Same Song, Second Verse

Posted by Susan Brooks-Young on April 29, 2013

Image of The Prune Song sheet music 1928Do you remember The Prune Song? A camp classic, this silly ditty reviews the travails of life as a prune. The pleasure in singing the song comes from repeating over and over its first verse —“a little bit louder and a little bit worse!” A fun way for nine-year-olds to wile away the time perhaps, but not so amusing when adults persist in this same behavior.

Two decades ago Apple Inc. hired independent researchers to evaluate the impact of the Apple Classrooms of Tomorrow (ACOT) project. One important outcome of this report was the recognition that when technology use is limited to supporting traditional instruction or increasing student productivity, any improvements in student performance cannot be attributed to the technology. Subsequent studies and models (e.g., the Substitution Augmentation Modification Redefinition (SAMR) model) draw similar conclusions.

What kinds of technology-supported activities actually make a difference? The research is clear on this as well. When students engage in project-based learning experiences or solve authentic problems using technology as one of several available tools, increases in achievement can be attributed—at least in part—to technology use. How does this information impact classrooms today?

In their eagerness to incorporate use of mobile tablet devices into classrooms, some educators are taking the same-song-second-verse approach instead of taking time to think through how this technology could be used to significantly change classroom instruction. As has been the pattern with earlier technologies, it’s not uncommon to hear about schools and districts that have purchased equipment with minimal planning for actual classroom use. Or to run across teachers who envision primary use of tablets consisting of apps that cover discrete Common Core performance indicators. The upshot of this is teachers spending their time searching for and deploying stand-alone apps that have a limited shelf-life and use minimally effective instructional strategies to teach or review very basic concepts.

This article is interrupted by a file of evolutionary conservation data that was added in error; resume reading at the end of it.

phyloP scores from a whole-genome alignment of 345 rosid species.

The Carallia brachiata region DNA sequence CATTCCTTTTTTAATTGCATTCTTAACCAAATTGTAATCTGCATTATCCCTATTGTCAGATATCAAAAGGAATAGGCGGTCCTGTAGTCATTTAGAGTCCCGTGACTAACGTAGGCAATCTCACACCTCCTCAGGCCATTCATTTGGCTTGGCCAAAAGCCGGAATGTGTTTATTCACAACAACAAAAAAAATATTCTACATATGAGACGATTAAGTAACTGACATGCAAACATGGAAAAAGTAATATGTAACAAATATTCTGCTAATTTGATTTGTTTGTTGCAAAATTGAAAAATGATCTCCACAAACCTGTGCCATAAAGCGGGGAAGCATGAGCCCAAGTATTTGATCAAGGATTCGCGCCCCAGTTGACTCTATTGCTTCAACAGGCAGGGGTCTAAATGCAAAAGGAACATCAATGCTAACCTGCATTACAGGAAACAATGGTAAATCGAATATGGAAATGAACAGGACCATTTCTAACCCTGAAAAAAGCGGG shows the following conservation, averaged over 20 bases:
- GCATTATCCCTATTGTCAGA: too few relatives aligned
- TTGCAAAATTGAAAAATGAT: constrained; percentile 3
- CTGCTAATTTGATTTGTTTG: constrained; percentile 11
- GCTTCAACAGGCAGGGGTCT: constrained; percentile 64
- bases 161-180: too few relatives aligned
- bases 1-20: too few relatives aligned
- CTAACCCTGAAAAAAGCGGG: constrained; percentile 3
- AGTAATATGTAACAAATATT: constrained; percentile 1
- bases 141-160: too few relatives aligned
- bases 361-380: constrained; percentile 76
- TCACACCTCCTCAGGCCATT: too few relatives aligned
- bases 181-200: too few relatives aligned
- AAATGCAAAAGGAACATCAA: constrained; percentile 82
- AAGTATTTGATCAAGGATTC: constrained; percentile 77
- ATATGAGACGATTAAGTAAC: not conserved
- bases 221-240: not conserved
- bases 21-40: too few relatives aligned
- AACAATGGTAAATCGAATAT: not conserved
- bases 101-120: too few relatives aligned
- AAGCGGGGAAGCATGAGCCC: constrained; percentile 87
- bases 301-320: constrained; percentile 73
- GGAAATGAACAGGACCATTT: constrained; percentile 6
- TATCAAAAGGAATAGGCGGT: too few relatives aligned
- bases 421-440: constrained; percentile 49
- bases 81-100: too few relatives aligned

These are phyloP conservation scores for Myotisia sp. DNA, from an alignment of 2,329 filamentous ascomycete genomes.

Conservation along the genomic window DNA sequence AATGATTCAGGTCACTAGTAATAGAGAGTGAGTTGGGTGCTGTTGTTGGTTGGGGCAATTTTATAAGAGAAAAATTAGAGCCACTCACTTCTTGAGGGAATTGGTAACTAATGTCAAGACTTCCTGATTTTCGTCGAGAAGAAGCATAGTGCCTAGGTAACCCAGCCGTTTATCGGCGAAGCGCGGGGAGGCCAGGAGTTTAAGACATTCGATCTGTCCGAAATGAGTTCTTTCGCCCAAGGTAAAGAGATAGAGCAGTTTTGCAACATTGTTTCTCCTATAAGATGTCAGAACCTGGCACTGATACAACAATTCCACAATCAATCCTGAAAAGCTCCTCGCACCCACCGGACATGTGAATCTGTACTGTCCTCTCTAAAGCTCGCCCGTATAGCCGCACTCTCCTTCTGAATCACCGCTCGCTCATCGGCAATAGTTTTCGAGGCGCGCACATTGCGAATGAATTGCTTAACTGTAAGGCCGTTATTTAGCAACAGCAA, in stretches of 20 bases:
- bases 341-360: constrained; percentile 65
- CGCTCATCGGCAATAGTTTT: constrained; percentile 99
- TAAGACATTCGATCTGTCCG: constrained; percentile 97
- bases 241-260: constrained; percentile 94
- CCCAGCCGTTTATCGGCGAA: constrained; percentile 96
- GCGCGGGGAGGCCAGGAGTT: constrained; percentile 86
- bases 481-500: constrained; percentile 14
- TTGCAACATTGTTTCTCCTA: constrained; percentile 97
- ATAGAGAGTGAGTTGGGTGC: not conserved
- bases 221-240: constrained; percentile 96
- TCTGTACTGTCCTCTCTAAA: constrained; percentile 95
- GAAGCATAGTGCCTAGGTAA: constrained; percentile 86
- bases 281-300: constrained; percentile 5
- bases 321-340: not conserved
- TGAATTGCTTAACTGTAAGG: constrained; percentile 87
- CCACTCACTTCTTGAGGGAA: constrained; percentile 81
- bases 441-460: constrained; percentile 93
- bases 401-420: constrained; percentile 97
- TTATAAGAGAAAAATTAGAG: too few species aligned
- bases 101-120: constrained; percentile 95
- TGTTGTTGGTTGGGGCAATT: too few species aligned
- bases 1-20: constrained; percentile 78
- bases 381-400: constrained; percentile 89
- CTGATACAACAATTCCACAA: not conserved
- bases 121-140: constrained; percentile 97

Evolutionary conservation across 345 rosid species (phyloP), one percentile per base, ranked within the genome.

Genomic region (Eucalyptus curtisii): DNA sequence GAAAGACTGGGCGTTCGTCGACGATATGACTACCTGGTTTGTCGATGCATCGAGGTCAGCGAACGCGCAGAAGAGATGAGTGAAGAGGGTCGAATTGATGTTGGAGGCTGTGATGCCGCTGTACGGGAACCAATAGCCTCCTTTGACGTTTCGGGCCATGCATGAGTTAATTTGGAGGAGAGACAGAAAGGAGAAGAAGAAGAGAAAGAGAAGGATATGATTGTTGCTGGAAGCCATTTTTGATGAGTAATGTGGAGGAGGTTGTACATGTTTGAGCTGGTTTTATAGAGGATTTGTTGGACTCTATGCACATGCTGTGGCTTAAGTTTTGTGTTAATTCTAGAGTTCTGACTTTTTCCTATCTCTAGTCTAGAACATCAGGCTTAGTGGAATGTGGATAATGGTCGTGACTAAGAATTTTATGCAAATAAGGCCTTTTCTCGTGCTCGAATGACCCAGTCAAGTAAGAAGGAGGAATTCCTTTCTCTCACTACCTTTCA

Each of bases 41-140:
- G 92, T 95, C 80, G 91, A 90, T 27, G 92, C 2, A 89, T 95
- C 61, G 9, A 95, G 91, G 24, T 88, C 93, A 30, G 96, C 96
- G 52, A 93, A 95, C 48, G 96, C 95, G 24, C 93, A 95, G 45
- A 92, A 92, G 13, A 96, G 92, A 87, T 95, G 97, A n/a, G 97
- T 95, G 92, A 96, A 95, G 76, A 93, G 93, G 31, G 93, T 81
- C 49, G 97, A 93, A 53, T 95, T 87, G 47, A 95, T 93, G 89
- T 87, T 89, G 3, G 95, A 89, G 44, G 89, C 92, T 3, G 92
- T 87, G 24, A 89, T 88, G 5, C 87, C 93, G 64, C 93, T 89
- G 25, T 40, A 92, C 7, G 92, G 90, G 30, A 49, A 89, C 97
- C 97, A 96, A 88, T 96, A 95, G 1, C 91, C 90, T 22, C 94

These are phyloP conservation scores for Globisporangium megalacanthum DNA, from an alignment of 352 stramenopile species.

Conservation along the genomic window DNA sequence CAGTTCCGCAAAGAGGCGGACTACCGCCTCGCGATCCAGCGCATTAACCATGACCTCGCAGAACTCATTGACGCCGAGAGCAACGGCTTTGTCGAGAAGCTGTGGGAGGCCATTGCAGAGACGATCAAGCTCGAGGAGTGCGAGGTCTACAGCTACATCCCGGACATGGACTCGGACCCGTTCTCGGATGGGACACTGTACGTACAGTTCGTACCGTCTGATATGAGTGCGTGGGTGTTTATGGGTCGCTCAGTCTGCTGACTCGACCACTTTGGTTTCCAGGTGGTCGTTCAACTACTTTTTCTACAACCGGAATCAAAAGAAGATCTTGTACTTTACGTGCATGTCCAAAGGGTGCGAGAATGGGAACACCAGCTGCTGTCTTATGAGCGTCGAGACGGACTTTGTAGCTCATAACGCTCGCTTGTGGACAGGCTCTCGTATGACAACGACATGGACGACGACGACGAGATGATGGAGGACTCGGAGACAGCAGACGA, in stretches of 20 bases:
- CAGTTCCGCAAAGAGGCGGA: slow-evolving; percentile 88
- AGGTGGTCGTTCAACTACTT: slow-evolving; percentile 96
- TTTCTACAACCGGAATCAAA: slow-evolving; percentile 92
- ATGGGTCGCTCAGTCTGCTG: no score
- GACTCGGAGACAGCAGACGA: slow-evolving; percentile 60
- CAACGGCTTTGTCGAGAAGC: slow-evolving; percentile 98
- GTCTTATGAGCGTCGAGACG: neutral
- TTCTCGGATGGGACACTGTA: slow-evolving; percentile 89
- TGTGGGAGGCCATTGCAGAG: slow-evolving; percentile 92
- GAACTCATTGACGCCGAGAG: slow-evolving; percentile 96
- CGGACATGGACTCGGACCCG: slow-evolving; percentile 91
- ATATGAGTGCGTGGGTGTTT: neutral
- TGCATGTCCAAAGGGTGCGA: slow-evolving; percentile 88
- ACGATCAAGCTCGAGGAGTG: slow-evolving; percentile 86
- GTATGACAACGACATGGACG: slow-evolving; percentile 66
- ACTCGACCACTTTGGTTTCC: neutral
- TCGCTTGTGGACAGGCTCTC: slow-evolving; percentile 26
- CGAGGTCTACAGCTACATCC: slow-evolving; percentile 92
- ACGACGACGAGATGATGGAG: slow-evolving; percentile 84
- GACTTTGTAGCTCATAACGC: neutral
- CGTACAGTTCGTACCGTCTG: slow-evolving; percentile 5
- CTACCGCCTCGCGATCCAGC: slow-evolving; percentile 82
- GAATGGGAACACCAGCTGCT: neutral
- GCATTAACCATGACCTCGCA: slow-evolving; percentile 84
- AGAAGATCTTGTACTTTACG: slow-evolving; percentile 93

What can school leaders do to reverse this trend? Here are a few simple suggestions:

  1. Resist the temptation to deploy mobile tablet devices to ‘see what will happen.’ Take time to plan thoroughly. The College of William & Mary School of Education Learning Activity Types wiki offers a variety of technology-supported activities based on the TPACK model.
  2. Work with staff to revisit Bloom’s Revised Taxonomy. Several talented educators have posted work online designed to help teachers rethink classroom use of touch technology. Check out Bloom’s Digital Taxonomy and Bloomin’ Apps for ideas.
  3. Think beyond drill and practice or task automation. The most effective use of tablets is for content creation, not content consumption. Encourage teachers to explore ways students can use tablets for project-based learning and to solve authentic problems.

 

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Susan Brooks-Young

A former school administrator, Susan Brooks-Young is a prolific author, educational technology consultant, and member of the TICAL leadership cadre.

2 thoughts on “Same Song, Second Verse”

  1. So true, and isn’t that what we have been trying to get across about technology these last 10 years in TICAL. Seems like the tools have been used by many teachers to make a real difference in learning, but others have not (same song, 2nd verse) Hopefully this wide spread acceptance of new technologies can be implemented to really change teaching to facilitating. Which we have also been talking about for 20 years (being de-railed by NCLB)

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